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5 tips for measuring agile success

What is agility?

Many organizations today describe their operations as agile. At Arter, for example, software development leverages agility in its work through Scrum methodology. And for us, it is equally important to measure agility and its success. Utilizing Scrum and agile methods means that at the core of our operations is the ability to create value by responding quickly to customer needs, in a flexible and customer-oriented manner

Agility can be described in various ways, but fundamentally agile development essentially involves (Luoto 2019)

  • Continuous, measurable value for the end customer
  • Security of development: the risks are limited and they are borne together
  • The most challenging parts are implemented as experiments, which also serve as possibilities for fast learning
  • At the heart of everything are motivated and knowledgeable people.

What is Agile success?

In agile development, measurability, for its part, creates security when development can be steered at goal level and results can be measured. Depending on the values ​​your organization chooses, a variety of metrics can be set for the success of agility. At first, the idea of ​​measuring agility may seem difficult. There are many measures, and finding just the right fit for you can prove to be challenging.

So how do you take control of measuring agile success? When searching for the most suitable metrics and measures, you can first examine others and look for examples for your own activities. For example, The Annual State of Agile study examines how agile methods are adopted globally and how to measure the success of agile projects. The following is a compilation of the top 5 tips for measuring agility in the latest research published at the time of writing, from 2018:

1. Customer / User satisfaction

According to the State of Agile survey, customer satisfaction is the most important measure of agility, as 57% of respondents consider it to be one of the most important indicators of agility. Customer or user satisfaction can be measured in many different ways, depending on the organization.

These may include received customer support calls and their resolution, customer satisfaction surveys, finished product features over time, or user statistics of product. We at Arter also emphasize the role of customer cooperation, for example through piloting. Whichever measure you choose, it is a good idea to monitor it regularly so that you can respond to situations in an agile and appropriate way.

2. On-time delivery

55% of survey respondents see timely delivery as an important measure of agility. Measuring this requires constant visibility of what is being done at any given time, since even with agility, one should not forget about systematicity.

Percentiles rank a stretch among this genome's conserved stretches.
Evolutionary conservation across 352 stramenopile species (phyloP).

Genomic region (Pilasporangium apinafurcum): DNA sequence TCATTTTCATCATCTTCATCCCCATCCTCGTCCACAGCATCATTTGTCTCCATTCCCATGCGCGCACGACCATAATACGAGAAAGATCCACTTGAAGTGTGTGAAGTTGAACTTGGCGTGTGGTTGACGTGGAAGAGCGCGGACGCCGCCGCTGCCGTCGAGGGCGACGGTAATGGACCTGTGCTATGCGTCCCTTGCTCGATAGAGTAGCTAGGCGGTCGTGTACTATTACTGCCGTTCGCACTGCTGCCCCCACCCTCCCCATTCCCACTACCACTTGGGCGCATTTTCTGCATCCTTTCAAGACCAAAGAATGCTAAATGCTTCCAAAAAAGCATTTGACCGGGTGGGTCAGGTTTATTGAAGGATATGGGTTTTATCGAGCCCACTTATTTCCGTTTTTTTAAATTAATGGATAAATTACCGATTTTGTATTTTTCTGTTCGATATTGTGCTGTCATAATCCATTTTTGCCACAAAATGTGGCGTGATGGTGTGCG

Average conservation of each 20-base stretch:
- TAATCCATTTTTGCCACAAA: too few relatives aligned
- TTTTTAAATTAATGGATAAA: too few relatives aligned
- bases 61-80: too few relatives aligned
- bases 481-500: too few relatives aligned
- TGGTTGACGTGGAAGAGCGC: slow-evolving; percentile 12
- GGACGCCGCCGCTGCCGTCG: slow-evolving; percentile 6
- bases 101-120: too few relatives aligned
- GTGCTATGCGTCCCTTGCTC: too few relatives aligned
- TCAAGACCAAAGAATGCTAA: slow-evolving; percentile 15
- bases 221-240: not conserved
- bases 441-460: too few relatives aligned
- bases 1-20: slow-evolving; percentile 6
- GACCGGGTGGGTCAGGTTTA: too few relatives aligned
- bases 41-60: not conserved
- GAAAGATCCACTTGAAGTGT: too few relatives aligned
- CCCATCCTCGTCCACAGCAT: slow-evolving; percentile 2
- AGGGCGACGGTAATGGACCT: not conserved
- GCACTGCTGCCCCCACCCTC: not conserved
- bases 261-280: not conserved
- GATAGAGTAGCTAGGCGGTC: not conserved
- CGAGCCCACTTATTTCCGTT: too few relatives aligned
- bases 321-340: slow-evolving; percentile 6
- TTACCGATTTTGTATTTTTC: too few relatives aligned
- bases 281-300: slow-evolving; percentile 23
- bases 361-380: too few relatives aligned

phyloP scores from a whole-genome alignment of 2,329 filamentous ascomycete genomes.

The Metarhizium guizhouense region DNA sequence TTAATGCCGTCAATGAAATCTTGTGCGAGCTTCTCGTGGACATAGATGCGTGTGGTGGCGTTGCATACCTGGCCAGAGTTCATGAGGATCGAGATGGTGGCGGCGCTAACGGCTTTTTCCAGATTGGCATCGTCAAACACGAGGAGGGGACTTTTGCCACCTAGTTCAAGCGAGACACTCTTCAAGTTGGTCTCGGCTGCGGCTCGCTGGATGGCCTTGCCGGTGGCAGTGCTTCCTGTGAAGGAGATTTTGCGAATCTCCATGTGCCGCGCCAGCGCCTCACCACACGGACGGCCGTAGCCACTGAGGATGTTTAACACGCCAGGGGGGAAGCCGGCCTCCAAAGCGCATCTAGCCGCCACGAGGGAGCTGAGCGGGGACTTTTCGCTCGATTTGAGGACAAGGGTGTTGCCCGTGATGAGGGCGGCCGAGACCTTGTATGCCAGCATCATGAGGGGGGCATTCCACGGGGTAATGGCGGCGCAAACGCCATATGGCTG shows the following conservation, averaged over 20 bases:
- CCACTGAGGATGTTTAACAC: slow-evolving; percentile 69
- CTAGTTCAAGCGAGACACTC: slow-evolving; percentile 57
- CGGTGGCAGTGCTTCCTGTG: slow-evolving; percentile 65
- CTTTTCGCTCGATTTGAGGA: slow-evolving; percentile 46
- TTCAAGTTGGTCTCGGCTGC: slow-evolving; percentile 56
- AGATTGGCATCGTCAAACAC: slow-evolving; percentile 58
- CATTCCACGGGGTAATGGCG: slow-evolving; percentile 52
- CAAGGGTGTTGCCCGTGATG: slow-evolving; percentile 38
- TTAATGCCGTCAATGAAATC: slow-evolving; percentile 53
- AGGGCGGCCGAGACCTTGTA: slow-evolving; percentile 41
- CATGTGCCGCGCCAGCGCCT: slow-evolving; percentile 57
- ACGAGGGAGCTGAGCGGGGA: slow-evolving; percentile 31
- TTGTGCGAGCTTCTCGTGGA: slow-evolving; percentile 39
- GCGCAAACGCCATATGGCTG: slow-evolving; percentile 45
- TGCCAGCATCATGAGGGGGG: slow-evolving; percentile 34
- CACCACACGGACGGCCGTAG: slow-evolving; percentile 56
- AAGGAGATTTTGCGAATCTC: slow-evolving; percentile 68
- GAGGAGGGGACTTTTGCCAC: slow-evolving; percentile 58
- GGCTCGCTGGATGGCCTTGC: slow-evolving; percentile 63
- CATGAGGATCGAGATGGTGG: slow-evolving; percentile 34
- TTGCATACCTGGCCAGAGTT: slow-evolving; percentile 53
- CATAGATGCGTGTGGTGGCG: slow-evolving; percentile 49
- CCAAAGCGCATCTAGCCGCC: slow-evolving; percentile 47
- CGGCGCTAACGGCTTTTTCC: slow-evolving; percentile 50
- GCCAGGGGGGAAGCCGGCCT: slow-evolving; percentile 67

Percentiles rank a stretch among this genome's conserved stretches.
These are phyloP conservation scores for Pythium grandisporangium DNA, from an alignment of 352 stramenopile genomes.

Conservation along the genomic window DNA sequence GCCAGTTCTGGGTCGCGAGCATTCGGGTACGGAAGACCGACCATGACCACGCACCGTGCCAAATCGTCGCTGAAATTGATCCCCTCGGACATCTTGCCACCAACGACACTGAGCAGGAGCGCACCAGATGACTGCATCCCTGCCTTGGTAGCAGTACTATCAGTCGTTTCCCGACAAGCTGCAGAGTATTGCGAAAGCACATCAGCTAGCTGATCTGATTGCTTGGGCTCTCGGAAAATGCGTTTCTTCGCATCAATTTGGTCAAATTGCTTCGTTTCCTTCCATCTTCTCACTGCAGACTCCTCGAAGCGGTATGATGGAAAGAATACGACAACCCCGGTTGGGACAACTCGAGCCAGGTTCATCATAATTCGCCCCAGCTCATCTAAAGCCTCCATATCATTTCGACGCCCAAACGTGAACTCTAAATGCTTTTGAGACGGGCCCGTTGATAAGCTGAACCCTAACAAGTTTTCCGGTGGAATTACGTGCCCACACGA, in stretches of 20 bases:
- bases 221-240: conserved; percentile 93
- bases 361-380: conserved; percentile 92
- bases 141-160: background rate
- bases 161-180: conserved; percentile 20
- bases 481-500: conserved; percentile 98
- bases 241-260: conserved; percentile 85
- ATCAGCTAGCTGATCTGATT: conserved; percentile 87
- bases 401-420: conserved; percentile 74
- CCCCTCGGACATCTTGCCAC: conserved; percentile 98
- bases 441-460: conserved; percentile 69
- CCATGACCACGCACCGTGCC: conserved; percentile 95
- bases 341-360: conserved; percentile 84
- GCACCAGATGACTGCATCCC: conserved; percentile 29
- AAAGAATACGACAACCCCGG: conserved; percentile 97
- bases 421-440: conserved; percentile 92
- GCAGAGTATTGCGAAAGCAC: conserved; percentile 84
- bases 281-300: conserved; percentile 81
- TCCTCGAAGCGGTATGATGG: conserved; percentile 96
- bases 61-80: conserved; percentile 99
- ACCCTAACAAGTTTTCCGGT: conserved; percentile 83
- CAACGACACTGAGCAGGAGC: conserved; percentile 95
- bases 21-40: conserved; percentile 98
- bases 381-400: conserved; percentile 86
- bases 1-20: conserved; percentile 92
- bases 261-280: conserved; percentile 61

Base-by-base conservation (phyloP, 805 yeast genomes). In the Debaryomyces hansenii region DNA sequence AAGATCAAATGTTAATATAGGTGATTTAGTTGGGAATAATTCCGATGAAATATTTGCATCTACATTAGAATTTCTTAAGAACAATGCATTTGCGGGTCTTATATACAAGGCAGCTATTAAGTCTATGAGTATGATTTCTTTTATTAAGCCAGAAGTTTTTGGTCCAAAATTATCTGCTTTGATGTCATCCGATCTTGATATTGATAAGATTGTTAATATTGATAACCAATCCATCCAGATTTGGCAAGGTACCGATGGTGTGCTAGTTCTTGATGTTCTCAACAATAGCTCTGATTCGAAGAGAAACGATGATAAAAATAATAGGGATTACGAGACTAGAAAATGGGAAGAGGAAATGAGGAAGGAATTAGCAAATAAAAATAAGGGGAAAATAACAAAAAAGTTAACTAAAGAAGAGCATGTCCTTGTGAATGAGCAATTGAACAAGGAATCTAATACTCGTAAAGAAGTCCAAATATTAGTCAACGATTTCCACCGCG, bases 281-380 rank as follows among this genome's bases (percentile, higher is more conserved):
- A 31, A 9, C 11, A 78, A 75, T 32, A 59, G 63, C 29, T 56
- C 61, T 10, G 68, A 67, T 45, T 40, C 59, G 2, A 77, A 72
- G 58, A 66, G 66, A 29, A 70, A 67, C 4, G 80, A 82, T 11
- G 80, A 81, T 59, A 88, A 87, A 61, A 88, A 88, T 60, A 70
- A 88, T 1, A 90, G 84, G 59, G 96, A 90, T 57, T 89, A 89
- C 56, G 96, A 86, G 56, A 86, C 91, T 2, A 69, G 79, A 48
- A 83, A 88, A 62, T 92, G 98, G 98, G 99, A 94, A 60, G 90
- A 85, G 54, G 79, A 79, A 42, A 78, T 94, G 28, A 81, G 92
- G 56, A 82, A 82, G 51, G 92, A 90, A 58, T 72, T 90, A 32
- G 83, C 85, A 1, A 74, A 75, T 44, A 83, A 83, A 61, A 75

Purpose enables agile action, though it also involves accepting change and changing plans when reactions are quick. In this context, “being on time” means, for example, the customer’s expectations of what features they will get and on what schedule. Various forecasts and monitoring of progress will help to measure this.

3. Business value

The value of agility and its success to business is an important indicator for 53% of the respondents. In this respect, business metrics reflect the change that a product or system brings to the business and make it visible.

Business value is generated by ensuring the quality of agile development, and through this, the value that is generated for the customers. The value generated is determined by the company itself. It can be measured, for example, new business creation, improving quality and making operations more efficient. One concrete measure of the business value of an agile project is the rate of return on an investment, which is a simple ratio of the gain from an investment relative to its cost.

4. Quality

Quality is used as a measure of agile development success by 47% of respondents. One of the basic definitions of quality is that it is always compliant. Requirements for quality are first and foremost set by customers, but possibly also by other internal and external stakeholders such as staff and partners.

With agile methods quality is produced through, for example, the product by measuring customer satisfaction, potential defects, and product-specific technical features. In agile teams, trust and a self-directed culture also enable people to take responsibility for quality. Concrete quality is produced, for example, by integrating testing as an integral part of development and coding.

5. Productivity

31% of respondents see productivity as an important measure of success. Productivity in agile methods can be measured by monitoring performance rather than actual production. The greatest waste is to produce features that do not help the user or the customer. Tracking the results rather than the output best conveys the value of the agile development team’s work, and the results can be tracked.

The productivity of agile operations and the value of development work come from a culture of continuous improvement, where rapid experimentation also means fast learning. In everyday life, this is reflected in transparency and responsiveness to change, as well as continuous publication.

Sources:

Luoto (2019) Lean in software development – What and why?

12th Annual State of Agile Survey

 

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